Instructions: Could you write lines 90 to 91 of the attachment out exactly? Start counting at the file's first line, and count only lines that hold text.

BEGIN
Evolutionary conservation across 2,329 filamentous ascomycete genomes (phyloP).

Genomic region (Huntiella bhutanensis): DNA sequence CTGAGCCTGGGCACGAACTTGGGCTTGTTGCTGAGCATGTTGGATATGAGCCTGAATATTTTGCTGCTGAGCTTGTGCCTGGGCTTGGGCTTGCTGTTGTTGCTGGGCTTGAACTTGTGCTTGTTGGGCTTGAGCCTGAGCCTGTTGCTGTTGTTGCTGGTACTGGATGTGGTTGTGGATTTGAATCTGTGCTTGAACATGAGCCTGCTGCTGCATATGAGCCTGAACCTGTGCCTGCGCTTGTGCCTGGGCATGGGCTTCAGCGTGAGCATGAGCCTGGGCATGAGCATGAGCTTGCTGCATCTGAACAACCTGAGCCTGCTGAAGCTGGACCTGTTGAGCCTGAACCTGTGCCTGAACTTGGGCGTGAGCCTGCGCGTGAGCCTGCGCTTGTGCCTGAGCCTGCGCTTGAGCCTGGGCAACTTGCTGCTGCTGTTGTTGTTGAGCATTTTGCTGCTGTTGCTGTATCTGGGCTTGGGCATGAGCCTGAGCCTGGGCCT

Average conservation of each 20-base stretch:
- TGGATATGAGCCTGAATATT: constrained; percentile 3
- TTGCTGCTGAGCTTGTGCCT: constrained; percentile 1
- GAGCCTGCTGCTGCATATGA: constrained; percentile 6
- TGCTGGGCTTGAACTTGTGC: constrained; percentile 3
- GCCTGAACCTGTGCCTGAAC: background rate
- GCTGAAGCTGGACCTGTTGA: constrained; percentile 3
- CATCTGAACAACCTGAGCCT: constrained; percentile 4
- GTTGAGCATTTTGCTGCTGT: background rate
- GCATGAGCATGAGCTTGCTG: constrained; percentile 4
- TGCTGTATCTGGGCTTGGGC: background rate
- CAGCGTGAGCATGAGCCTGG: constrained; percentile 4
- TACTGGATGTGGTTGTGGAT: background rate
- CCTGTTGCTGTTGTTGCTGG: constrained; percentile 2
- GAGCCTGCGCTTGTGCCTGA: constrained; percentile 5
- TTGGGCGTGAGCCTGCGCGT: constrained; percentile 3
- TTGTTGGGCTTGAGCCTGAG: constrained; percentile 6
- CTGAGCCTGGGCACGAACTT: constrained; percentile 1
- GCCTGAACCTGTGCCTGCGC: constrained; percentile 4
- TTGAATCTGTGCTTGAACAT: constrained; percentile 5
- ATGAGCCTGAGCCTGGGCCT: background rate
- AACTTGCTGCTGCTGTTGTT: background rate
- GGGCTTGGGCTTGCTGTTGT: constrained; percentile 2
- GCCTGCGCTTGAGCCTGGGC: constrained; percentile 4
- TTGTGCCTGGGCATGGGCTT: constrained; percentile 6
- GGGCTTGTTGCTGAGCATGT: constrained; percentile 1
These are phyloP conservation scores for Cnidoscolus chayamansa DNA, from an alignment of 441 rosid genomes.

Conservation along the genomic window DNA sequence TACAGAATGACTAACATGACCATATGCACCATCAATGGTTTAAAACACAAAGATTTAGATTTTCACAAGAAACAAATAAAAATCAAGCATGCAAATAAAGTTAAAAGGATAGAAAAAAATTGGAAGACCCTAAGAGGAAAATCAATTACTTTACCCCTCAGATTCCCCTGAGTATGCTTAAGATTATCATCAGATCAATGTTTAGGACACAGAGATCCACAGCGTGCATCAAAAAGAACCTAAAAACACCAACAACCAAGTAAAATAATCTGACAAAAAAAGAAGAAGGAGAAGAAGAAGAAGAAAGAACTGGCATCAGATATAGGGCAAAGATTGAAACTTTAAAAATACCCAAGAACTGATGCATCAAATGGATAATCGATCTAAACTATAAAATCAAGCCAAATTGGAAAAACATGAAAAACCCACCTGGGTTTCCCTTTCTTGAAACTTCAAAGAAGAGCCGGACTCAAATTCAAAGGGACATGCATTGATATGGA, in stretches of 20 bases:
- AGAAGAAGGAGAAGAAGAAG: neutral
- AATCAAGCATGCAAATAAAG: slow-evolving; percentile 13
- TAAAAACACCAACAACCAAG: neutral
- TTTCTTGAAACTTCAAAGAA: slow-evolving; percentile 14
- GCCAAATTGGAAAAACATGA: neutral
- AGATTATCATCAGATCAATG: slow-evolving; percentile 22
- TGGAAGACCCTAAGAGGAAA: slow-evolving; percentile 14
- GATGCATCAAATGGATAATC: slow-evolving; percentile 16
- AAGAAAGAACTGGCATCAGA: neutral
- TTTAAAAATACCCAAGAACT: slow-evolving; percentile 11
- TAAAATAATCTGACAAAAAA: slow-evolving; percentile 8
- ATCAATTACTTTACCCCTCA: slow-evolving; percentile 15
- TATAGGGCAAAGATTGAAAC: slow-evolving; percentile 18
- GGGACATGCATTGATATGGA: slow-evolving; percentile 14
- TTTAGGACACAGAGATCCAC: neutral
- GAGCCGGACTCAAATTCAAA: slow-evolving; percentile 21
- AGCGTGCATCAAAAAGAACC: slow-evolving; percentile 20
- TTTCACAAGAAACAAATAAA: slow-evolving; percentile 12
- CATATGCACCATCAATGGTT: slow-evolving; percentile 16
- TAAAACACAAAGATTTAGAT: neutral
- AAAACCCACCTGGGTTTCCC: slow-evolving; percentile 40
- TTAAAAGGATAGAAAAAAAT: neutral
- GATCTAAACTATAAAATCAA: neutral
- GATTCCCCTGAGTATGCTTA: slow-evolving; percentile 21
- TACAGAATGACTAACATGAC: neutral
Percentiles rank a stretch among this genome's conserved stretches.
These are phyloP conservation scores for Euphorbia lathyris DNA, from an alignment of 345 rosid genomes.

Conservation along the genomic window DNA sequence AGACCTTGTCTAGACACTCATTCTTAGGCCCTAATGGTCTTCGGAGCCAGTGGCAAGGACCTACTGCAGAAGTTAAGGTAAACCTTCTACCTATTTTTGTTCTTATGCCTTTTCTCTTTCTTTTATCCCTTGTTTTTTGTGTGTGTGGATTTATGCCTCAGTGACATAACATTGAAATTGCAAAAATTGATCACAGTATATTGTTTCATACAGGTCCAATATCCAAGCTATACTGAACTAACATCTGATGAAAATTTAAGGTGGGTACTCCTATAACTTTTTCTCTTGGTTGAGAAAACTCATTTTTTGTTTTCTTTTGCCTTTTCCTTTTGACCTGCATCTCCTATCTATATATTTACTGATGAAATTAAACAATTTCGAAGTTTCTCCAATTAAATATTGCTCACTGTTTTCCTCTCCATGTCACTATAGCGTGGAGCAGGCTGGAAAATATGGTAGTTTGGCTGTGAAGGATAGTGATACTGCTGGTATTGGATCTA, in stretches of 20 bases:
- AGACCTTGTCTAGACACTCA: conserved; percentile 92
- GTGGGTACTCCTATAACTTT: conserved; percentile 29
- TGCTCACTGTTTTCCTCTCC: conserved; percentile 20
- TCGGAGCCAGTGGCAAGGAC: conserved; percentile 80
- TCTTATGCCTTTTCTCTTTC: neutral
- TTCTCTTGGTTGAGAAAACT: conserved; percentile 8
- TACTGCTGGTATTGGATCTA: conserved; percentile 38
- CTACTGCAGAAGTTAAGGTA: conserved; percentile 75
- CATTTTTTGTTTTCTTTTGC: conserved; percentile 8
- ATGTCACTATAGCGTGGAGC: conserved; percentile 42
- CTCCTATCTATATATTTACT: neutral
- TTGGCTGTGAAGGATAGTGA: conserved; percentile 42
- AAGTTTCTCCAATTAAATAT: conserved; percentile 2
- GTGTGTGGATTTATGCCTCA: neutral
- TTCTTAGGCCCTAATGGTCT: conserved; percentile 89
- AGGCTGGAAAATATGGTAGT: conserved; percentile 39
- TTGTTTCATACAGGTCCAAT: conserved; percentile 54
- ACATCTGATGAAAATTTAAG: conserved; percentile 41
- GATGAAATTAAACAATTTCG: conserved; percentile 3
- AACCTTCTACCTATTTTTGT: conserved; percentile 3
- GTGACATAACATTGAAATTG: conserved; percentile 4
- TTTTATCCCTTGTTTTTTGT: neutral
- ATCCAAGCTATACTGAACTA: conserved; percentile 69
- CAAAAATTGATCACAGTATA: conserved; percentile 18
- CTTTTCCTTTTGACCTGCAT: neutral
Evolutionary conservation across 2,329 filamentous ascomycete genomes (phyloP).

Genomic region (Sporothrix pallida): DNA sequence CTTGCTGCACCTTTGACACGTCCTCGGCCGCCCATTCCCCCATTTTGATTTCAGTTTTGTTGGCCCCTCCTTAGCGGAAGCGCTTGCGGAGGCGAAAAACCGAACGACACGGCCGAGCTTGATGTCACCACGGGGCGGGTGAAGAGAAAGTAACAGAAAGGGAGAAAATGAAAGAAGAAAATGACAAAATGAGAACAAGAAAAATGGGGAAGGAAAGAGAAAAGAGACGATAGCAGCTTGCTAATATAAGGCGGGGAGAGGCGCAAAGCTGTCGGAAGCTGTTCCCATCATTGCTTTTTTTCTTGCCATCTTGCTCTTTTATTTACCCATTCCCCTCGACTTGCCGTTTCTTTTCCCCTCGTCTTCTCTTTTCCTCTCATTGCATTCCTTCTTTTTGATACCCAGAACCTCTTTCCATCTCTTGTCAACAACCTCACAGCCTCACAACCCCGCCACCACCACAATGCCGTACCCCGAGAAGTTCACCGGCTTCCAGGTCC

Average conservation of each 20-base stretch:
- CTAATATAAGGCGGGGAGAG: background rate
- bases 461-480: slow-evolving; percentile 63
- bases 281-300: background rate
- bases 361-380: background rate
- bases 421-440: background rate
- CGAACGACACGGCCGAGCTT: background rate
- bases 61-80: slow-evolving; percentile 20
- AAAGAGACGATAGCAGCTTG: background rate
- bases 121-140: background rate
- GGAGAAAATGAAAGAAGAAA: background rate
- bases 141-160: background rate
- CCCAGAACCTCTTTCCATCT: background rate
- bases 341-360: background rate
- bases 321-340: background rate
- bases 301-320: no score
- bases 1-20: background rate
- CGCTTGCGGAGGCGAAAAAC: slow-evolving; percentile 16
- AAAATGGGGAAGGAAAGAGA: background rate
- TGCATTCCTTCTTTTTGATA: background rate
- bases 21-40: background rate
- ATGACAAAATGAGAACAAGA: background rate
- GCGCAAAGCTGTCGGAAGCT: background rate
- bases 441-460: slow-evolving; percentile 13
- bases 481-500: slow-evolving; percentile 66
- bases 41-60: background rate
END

- bases 361-380: background rate
- bases 421-440: background rate